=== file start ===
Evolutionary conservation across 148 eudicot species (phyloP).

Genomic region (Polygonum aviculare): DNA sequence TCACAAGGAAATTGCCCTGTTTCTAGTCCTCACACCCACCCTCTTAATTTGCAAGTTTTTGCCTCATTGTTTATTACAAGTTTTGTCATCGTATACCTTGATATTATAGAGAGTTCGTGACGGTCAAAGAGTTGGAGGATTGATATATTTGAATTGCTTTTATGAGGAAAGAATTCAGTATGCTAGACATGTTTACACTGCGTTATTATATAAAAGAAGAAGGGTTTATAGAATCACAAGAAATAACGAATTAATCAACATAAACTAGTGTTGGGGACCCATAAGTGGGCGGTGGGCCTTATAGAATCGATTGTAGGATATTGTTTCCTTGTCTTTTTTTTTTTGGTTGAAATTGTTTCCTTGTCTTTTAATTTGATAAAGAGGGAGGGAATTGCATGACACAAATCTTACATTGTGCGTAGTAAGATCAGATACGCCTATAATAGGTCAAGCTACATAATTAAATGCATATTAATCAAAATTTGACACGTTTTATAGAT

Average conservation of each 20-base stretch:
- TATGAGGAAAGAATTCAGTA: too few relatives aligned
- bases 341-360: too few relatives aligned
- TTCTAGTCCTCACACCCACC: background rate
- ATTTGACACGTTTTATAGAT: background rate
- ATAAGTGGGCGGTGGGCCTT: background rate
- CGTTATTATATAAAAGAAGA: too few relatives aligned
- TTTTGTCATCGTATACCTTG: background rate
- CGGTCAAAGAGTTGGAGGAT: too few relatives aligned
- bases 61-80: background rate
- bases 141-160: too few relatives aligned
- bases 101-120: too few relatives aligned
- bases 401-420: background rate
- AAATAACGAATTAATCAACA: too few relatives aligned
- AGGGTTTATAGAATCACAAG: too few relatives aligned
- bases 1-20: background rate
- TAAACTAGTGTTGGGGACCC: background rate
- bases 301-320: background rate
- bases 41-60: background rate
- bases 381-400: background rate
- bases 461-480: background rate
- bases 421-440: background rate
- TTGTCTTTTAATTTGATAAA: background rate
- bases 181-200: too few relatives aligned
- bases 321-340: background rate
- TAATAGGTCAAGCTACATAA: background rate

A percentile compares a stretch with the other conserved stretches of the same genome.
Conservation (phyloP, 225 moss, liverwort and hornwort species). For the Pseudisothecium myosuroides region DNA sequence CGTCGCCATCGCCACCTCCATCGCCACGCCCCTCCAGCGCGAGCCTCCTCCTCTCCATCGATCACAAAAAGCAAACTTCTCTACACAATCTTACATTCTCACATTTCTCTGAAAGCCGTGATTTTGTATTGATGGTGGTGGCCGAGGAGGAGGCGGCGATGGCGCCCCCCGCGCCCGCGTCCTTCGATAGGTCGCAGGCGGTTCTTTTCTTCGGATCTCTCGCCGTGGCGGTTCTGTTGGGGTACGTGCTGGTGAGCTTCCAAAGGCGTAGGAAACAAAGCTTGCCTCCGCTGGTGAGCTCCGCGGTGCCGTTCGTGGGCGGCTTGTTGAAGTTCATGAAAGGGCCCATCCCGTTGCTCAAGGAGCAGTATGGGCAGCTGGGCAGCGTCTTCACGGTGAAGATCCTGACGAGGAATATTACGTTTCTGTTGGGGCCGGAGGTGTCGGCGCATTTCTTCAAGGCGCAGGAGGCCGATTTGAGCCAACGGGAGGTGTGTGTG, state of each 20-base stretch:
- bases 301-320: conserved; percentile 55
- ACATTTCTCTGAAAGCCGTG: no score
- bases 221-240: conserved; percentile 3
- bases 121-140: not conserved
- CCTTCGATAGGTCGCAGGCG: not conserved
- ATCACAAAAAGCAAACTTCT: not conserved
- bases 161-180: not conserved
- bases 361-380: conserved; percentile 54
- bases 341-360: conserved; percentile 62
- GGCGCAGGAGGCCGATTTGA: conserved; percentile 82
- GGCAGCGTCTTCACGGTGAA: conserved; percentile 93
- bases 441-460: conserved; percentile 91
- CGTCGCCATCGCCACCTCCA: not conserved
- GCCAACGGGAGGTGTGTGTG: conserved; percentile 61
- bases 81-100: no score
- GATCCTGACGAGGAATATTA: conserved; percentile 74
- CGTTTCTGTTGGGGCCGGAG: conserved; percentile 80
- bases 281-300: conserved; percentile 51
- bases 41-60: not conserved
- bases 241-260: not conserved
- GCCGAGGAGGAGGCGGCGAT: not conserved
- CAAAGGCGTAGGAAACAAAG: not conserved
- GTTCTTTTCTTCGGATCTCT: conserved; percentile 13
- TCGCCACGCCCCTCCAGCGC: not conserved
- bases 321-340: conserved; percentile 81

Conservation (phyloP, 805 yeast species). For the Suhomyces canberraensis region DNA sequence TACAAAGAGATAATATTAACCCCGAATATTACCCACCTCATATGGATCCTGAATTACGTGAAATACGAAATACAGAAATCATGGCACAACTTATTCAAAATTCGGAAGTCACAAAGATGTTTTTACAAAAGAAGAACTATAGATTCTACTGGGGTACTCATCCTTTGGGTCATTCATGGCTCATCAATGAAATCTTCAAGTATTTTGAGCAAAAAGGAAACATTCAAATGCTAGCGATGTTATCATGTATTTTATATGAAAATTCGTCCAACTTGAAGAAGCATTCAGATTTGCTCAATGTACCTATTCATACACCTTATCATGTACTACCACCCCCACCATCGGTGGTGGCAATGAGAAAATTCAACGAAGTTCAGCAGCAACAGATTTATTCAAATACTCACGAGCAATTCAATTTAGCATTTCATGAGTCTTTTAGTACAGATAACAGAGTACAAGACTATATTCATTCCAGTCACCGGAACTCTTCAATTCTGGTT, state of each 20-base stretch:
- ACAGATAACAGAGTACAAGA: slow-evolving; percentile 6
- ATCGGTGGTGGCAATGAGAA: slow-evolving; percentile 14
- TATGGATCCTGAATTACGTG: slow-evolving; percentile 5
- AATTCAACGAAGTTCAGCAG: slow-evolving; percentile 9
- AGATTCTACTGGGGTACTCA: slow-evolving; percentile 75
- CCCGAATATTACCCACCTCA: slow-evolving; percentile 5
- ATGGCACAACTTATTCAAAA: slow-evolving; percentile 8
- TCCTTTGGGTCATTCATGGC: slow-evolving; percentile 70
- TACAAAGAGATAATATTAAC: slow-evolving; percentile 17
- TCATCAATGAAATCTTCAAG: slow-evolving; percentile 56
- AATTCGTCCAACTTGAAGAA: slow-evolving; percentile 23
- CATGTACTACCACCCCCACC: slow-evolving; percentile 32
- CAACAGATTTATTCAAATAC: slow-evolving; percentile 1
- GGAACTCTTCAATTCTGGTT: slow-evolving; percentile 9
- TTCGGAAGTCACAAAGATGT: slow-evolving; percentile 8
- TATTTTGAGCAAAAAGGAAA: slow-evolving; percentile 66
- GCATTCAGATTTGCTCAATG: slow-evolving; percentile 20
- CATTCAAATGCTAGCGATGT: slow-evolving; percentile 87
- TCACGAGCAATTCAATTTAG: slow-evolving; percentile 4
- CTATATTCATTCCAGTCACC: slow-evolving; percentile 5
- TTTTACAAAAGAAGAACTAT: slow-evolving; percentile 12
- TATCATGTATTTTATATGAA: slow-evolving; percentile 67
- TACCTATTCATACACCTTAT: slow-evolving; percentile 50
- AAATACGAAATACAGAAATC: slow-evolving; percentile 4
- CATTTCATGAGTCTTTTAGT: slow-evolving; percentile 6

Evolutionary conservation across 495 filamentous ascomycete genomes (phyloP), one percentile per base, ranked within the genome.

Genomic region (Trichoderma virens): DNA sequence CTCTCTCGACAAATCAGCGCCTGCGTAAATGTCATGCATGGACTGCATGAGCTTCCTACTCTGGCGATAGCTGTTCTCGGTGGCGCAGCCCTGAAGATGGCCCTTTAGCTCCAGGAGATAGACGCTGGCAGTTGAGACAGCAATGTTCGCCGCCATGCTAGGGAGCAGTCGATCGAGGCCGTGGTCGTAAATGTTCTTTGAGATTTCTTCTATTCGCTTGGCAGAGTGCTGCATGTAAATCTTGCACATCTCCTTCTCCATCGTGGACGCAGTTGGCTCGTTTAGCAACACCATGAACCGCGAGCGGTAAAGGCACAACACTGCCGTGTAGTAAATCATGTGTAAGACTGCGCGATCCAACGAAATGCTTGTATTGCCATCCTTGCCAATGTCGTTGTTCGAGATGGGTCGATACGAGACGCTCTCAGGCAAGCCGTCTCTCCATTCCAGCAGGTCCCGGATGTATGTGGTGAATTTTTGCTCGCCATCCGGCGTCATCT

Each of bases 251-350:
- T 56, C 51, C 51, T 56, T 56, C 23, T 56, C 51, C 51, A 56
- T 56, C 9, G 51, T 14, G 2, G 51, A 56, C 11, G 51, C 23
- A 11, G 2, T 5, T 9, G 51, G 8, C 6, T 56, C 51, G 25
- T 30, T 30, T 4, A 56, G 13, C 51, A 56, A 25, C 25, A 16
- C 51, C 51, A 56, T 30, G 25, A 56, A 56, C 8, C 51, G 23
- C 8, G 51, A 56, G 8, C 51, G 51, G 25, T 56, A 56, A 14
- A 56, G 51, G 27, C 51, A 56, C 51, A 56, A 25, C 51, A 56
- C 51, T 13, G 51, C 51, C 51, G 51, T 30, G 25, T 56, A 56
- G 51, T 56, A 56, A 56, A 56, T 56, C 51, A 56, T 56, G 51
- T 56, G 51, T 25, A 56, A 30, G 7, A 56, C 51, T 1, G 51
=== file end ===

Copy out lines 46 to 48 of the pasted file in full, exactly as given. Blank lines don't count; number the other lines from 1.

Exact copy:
- GATCCTGACGAGGAATATTA: conserved; percentile 74
- CGTTTCTGTTGGGGCCGGAG: conserved; percentile 80
- bases 281-300: conserved; percentile 51